An analysis of the uploaded file’s behavior is then displayed in a new “Behavioral information” tab as part of the scan results. VirusTotal logs file and registry activities as well as new processes and code injections. The scanner also issues a notification when a file directly sends commands to certain device drivers.
With the free online service, users can submit URLs and files to be analyzed by various antivirus engines and scanners for malicious content such as viruses, worms and Trojans. However, it is often only the heuristics that flag up issues – which can be identified by result descriptions that contain keywords such as “Heur”, “Suspicious” or “Generic”. Occasionally, this causes legitimate files to be regarded as suspected viruses without giving users the option to establish whether there is an actual threat.
Even a sandbox analysis carries a residual risk as some Trojans quietly check whether they are being executed in a virtual environment when they’re launching. If this is the case, they will act inconspicuously, only launching their malicious payload on a real Windows system.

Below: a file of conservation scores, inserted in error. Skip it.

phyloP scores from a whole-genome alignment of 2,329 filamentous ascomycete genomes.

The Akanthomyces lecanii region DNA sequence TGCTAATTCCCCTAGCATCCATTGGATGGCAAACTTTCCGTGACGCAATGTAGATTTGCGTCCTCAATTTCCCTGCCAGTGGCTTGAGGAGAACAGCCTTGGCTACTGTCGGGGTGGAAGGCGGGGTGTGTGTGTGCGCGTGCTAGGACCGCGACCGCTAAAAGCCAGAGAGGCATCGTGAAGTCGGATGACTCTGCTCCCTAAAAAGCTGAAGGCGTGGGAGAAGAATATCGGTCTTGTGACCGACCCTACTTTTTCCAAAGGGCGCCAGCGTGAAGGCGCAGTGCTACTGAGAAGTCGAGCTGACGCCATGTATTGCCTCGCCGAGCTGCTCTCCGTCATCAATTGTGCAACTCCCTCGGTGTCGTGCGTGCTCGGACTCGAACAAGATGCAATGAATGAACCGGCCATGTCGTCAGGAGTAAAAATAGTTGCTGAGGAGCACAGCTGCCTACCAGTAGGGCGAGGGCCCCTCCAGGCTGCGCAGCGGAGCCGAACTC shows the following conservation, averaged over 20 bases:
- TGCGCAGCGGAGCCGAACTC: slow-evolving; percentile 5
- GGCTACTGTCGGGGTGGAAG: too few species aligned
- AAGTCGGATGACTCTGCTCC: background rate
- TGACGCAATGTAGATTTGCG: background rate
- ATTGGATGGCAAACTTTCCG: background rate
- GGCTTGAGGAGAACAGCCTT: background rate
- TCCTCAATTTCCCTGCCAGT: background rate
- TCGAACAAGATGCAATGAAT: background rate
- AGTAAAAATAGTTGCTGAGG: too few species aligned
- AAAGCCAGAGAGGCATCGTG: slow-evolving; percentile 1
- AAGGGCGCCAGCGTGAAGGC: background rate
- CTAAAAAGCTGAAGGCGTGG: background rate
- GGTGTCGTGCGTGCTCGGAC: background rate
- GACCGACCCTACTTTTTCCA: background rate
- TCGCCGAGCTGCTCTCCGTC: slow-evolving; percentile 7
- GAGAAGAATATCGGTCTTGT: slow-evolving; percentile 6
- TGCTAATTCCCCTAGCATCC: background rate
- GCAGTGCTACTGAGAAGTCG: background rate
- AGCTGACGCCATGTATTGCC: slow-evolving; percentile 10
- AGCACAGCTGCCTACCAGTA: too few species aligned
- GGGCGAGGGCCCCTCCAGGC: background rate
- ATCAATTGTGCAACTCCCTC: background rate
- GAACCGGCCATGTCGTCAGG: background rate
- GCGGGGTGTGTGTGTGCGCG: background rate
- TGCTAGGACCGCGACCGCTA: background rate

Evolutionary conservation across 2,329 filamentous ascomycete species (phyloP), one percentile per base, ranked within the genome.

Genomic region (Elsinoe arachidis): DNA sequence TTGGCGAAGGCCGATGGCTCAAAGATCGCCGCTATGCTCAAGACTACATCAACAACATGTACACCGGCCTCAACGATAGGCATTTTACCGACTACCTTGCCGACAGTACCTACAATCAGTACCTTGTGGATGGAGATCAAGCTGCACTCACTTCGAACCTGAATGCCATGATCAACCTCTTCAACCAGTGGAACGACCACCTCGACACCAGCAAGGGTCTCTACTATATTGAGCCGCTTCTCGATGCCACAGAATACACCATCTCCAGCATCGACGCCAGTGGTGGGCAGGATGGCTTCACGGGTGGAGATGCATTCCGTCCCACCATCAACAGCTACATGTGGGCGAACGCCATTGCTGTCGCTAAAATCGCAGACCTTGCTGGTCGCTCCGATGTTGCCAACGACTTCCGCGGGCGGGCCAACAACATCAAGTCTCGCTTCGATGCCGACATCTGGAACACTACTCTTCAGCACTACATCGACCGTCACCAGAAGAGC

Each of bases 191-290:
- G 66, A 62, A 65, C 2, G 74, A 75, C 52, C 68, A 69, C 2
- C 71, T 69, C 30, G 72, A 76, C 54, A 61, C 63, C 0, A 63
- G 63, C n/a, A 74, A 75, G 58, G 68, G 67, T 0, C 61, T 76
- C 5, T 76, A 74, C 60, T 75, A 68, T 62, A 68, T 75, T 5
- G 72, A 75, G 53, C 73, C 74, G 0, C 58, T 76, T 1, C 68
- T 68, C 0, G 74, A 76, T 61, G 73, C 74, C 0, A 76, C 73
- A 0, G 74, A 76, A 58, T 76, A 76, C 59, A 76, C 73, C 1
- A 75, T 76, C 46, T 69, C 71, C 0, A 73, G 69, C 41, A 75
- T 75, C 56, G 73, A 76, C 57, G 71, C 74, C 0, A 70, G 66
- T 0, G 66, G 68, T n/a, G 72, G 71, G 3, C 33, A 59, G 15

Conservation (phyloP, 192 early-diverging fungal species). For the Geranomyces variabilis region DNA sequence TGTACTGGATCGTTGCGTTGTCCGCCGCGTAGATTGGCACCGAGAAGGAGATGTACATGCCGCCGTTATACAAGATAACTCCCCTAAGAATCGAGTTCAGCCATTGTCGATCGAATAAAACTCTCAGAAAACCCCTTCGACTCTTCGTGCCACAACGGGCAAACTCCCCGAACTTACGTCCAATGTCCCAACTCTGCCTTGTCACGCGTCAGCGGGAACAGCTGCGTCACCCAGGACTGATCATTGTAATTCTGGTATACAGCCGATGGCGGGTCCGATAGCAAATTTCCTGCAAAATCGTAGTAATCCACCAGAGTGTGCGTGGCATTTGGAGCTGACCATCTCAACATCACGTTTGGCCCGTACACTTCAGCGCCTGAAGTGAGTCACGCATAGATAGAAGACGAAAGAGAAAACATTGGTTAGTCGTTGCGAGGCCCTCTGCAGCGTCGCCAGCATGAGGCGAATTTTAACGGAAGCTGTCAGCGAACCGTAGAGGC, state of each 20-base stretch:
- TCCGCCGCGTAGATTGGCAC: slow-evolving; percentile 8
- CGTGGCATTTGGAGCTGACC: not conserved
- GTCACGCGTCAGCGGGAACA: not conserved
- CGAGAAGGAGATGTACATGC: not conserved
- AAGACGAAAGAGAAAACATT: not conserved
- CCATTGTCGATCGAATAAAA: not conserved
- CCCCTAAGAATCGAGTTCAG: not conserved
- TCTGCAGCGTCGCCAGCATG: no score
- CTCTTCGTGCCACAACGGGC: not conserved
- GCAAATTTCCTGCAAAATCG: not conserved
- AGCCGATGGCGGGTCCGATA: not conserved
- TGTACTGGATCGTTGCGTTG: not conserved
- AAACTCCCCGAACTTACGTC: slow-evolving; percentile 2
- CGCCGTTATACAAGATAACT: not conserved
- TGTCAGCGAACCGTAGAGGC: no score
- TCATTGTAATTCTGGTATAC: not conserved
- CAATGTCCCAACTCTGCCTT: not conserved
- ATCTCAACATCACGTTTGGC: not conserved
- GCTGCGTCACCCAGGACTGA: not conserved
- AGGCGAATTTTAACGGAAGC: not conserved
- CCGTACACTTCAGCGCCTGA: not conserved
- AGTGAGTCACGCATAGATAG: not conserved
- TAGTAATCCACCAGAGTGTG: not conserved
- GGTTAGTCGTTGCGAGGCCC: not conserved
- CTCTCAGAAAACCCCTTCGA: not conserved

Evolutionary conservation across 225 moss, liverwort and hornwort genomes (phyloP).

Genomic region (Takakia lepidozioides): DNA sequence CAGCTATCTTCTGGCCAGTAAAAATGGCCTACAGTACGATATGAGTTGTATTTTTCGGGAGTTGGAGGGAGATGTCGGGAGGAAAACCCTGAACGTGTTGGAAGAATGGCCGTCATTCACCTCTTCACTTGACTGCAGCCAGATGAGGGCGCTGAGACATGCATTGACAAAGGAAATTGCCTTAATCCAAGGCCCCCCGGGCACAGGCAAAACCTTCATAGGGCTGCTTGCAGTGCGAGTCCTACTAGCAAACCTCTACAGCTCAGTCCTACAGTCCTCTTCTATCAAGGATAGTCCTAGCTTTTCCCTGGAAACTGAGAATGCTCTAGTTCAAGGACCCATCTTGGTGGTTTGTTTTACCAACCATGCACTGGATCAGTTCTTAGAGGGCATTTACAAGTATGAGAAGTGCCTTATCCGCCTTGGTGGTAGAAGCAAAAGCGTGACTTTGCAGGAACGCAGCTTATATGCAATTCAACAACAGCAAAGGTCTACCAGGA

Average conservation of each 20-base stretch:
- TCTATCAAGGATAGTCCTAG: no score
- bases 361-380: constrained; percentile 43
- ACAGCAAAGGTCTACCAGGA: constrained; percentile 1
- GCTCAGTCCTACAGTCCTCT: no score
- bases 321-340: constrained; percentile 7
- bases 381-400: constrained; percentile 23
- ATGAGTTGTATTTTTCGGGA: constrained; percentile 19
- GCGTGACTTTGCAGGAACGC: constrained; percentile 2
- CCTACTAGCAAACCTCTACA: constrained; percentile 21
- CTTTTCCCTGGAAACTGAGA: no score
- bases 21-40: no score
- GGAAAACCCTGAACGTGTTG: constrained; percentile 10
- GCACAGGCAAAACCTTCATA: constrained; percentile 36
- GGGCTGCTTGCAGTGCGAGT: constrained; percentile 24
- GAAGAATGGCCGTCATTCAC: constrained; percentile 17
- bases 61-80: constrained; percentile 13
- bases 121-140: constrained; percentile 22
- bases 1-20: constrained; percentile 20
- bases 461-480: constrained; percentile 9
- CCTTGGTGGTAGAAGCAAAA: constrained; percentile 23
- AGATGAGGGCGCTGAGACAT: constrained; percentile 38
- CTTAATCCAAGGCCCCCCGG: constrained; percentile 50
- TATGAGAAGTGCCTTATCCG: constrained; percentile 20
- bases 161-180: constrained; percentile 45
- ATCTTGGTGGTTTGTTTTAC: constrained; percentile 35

The behavior analysis is currently being carried out by the scan engines at a different time than the virus analysis. It only scans executable files that are less than 8 MB in size and were previously unknown to VirusTotal. Therefore, it makes sense to keep the results page open and reload it occasionally to check whether a new data has been added.
Martinez notes that the behavior analysis is still in its early days, and that there is no guarantee that uploaded files will undergo the added analysis. The company uses Claudio Guarnieri’s open source Cuckoo sandbox. Incidentally, VirusTotal is far from being the only online tool to use a sandbox: Anubis, MWAnalysis CWSandbox and ThreatExpert have offered similar services for quite some time.